As this edition goes to press, the Democratic Alliance is invoking the Promotion of Access to Information Act to have the full crime statistics released. There are many organisations (public and private) who feel they are complying with this Act, by completing the mandatory Manual for Compliance and publishing it on their website. This is only the beginning, and the test will come when there is a request for information. Can your organisation answer the questions below?
* Would your organisation be able to access information within 30 days when it is requested? Most companies will not be able to find the information requested, and decide on its sensitivity within the time frame. Reasons of 'we cannot find it' are not acceptable to the Human Rights Commission, and the consequence will be prosecution. In addition, often we do not know how up-to-date, relevant and complete the information is.
* Does everyone in your organisation understand the Act, the processes in place? Or could they be bullied into giving out information they do not need to? There is a specific form (developed by the Government) which needs to be completed. This form needs to make its way to the designated information officer, who will process the request. Many people in the organisation are not aware of this and may not follow the right procedures. It is possible they could be intimidated into giving access to information which would have been disallowed by the information officer, simply because the communication of the right way was not clear.
* Are you protecting the rights of third parties? Permission from third parties is mandatory, should the information requested affect or concern them. Violation of the third party's rights could end up at the Constitutional Court. We need to be careful that by upholding one individual's rights we are not compromising another's.
* Does the information officer in a private company know that they are personally liable should the mismanagement of requests result in prosecution? The information officer should have their role renegotiated to take into consideration that they may need to go to court and, should the rights violation be of an extreme nature, be jailed for up to two years. This added responsibility cannot be taken lightly, only to be realised when requests of a volatile and sensitive nature crop up.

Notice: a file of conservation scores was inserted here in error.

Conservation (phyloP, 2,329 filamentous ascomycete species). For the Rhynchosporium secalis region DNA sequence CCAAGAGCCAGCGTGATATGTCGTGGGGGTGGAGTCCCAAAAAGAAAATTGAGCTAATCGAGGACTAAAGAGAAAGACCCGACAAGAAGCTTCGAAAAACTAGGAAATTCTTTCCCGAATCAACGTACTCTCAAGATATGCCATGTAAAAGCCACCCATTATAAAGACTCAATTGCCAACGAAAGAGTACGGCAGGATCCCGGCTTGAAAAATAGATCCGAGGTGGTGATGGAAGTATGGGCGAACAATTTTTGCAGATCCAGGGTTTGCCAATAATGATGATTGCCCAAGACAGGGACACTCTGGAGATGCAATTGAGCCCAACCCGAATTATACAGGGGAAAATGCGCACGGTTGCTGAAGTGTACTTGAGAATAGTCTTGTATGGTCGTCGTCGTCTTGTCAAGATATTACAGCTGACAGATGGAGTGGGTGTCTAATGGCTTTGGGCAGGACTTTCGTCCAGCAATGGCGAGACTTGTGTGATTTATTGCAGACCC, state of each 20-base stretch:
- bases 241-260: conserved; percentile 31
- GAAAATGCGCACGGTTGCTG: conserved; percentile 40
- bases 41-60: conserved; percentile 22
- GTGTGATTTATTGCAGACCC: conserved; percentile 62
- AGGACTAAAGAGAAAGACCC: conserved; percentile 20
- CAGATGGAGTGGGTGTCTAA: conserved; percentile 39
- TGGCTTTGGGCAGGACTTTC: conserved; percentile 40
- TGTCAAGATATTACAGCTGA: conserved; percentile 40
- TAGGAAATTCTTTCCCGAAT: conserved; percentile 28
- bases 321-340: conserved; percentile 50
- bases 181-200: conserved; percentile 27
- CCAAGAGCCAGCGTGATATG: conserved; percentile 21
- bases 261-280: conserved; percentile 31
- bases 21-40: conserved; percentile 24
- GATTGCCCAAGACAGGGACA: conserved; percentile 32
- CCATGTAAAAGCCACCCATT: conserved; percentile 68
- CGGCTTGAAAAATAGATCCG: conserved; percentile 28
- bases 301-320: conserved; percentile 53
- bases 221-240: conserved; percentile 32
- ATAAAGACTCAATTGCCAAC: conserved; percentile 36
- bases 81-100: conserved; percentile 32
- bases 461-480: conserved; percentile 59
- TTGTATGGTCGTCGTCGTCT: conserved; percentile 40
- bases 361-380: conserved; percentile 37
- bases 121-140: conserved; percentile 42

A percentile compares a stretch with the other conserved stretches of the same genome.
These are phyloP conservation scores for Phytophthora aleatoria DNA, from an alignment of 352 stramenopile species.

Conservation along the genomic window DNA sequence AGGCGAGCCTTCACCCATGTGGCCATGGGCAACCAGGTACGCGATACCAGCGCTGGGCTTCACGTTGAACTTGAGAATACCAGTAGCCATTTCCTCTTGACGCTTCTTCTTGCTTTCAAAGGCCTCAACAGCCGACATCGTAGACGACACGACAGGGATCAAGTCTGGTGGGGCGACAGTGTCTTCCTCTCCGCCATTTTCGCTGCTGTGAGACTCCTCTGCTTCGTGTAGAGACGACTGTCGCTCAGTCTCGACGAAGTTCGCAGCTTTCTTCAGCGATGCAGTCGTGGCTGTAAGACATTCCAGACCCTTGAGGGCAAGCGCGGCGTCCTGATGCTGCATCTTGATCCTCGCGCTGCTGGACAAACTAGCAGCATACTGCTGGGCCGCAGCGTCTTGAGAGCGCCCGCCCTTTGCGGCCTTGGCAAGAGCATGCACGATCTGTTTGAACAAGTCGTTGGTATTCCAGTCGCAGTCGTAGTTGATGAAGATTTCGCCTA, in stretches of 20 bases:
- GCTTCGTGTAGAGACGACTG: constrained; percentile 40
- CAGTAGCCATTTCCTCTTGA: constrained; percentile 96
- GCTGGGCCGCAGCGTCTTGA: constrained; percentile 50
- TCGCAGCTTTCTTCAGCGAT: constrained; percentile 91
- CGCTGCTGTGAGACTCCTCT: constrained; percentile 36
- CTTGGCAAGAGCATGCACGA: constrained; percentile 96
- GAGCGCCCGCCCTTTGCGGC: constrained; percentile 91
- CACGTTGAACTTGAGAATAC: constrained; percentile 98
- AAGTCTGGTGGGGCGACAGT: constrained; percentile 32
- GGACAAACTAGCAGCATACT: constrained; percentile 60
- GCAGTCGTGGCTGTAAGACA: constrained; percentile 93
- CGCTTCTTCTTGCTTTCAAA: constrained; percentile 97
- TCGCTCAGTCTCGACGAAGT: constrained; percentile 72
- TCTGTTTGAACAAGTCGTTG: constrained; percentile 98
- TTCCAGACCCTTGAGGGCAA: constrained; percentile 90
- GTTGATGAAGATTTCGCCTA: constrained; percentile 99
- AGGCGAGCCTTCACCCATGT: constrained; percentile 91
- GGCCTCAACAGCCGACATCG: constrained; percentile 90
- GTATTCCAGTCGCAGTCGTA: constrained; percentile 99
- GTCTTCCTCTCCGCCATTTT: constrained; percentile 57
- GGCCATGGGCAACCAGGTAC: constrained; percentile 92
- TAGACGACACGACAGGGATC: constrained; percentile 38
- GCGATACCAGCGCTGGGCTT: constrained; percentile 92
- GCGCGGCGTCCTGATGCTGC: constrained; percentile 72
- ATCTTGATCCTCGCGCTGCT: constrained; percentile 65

* Have you realised the business benefit which can come from complying properly with the Act? True compliance can be a time consuming exercise. A number of businesses have realised the value of seeing this as part of the information management area. It also gives the opportunity to clean up the information which is out-dated, inaccurate and no longer relevant.
Before the electronic age, in order to access information without permission, the stealing of paper documents was necessary. However, with e-mail and portable electronic storage media like CDs and disks, information can be taken away without a trace. In addition, people can be intimidated and confused when pressed with compliance with the Promotion of Access to Information Act, and provide access to sensitive information.
Technews, the publisher of eSecure, has run a number of workshops regarding compliance with this Act. The deadline for compliance has been extended to 31 August 2003, and in response, Technews has arranged three workshops in Johannesburg, Durban and Cape Town, to assist organisations in complying before the deadline. These workshops will cover the legal aspects of compliance, the business needs and benefits, as well as how to deal with compliance from a practical perspective.
To book your place at any of the above workshops, contact Kirsty Webb at Technews on tel: 011 886 3640 or e-mail email@example.com
Durban: 24 July, Hilton Hotel, Durban.
Johannesburg: 30 July, Hilton Hotel, Sandton.
Cape Town: 7 August, Protea Hotel, Victoria Junction.
Cost: R3500.00 (excl VAT) per delegate.